I wander through the house to the kitchen, illuminated only by the orange light filtering through the window from the street outside, as I imagine a warship looks on emergency power. The darkness is cloying but stubbornly I refuse to turn on the lights, somehow fearing what I will see. Jane must be asleep, I think. Something is still not right though. Everything feels unusually quiet, I cannot quite place what is missing, but I begin to suspect the house to be empty. As I approach the bedroom door I realise what the strange sucking silence is. The clock radio, without which Jane cannot sleep, is silent. Twenty to midnight.

In the event that no United Kingdom activity is detected for a significant period of time, the Captain of the submarine follows a strict protocol. Secreted in his vessel is a safe to which only he holds a key. He is to retrieve it and unlock it. Inside is one of four identical hand written letters.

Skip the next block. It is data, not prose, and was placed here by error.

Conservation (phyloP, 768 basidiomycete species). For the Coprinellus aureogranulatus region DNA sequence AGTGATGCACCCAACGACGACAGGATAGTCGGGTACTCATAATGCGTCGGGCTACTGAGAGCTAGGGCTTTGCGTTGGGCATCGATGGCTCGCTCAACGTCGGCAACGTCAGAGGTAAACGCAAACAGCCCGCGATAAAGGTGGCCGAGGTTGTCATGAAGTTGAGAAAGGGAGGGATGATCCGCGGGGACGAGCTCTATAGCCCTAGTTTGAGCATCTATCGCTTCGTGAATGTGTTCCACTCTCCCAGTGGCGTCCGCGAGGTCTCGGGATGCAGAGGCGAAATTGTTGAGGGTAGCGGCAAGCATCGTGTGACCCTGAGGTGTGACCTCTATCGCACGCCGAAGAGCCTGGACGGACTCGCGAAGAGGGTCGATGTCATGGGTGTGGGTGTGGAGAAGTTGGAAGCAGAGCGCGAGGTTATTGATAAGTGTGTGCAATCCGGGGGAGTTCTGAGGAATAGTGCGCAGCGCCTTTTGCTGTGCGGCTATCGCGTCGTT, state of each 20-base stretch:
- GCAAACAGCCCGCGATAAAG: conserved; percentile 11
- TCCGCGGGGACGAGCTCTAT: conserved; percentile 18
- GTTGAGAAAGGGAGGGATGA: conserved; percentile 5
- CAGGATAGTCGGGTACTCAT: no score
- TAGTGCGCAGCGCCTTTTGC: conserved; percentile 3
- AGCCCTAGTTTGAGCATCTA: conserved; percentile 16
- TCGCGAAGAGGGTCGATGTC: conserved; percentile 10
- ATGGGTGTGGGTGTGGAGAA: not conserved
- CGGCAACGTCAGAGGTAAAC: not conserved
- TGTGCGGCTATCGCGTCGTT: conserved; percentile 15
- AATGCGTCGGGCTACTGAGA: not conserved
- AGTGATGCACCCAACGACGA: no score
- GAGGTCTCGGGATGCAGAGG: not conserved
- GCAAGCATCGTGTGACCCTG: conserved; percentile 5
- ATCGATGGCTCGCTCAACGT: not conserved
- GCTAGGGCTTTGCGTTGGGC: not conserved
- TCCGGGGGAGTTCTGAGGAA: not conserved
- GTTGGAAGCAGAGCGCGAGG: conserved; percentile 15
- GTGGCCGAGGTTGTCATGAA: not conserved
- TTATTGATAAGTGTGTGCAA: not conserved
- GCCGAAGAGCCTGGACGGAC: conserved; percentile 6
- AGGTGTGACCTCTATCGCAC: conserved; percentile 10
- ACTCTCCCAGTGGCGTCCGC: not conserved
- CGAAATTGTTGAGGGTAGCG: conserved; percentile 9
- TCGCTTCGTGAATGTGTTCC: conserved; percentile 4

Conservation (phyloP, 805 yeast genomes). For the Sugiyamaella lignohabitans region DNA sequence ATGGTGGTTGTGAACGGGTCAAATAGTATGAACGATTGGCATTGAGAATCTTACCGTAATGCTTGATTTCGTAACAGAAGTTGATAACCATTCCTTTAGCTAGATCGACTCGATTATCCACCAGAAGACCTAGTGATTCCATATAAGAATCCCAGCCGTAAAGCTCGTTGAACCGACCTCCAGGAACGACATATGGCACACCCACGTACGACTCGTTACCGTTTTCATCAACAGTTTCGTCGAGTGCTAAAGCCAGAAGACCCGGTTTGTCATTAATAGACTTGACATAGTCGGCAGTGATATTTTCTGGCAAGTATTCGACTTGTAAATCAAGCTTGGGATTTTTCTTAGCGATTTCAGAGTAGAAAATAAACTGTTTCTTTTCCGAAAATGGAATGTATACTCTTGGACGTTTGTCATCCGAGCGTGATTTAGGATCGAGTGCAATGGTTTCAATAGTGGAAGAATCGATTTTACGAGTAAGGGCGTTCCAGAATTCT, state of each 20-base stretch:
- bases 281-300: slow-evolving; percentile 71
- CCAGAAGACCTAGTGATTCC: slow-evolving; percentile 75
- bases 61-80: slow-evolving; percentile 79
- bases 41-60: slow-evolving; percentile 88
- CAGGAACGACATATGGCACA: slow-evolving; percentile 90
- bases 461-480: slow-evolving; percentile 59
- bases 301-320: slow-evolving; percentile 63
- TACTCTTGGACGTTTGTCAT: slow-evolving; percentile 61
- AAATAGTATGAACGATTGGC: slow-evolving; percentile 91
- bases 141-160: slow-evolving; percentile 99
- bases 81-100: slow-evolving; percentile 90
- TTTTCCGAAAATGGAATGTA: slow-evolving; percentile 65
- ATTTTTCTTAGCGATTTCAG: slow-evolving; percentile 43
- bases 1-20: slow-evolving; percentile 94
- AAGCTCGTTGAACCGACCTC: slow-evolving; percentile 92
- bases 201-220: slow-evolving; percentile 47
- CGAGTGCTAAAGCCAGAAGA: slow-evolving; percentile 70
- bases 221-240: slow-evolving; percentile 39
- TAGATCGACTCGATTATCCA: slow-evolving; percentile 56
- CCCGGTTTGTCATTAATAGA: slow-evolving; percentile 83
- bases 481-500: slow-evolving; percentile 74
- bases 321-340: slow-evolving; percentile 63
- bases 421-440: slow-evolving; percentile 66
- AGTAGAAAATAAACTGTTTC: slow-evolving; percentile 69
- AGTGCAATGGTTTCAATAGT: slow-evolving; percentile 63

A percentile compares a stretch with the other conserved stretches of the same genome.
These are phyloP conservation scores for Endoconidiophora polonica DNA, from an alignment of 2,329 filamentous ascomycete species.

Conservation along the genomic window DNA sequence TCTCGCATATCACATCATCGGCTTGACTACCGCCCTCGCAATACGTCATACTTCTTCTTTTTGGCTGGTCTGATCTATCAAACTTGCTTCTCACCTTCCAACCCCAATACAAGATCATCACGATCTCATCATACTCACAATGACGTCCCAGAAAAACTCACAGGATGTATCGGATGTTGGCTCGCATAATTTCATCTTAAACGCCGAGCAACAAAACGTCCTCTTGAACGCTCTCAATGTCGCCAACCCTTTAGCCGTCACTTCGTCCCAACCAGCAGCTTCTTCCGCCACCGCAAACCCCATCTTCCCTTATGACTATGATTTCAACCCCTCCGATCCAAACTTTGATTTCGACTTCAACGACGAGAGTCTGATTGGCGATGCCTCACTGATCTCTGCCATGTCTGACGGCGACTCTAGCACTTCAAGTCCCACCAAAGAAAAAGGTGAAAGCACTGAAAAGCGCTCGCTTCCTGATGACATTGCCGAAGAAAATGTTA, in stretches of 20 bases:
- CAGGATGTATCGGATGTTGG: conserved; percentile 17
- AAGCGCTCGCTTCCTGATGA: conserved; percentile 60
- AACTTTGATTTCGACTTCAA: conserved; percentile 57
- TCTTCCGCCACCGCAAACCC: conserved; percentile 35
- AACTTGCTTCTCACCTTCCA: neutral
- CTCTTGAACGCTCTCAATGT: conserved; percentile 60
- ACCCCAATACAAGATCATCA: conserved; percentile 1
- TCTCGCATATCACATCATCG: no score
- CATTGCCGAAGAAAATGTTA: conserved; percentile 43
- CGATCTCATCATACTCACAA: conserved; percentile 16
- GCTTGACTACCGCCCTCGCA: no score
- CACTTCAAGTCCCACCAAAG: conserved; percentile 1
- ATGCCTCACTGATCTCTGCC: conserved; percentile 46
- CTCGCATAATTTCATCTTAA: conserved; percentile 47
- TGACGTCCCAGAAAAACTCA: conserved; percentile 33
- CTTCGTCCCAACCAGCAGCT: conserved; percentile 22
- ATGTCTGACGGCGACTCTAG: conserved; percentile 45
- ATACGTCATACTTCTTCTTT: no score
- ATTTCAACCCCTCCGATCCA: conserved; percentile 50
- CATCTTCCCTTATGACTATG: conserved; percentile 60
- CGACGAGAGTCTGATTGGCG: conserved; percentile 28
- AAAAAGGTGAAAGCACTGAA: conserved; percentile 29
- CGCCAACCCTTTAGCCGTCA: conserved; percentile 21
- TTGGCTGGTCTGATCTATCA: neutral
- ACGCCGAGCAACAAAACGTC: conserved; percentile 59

I push open the bedroom door and with my eyes adjusted to the dark, I can plainly see the bed is made and un-slept in. I feel a cold sensation in the pit of my stomach. My heart starts to race and sweat beads on my forehead. I reach into my pocket and pull out my phone. Still ignoring the text messages, hoping against hope that they are not the messages I dread, I hit speed dial 1. The connecting phone rings twice and abruptly goes to voicemail. “Hello, this is Jane, leave a message.” Eighteen minutes to midnight. I switch on the lights. On the bedside table is a piece of note paper. Folded. My name scrawled on it.

The letter contains the Prime Minister’s last orders to the submarine’s Captain. These are to be carried out only in the event that Britain has been completely destroyed in a nuclear attack. It is penned on the day of his or her appointment and if, as it is ever hoped, it is never opened, it is destroyed unread at the end of their premiership.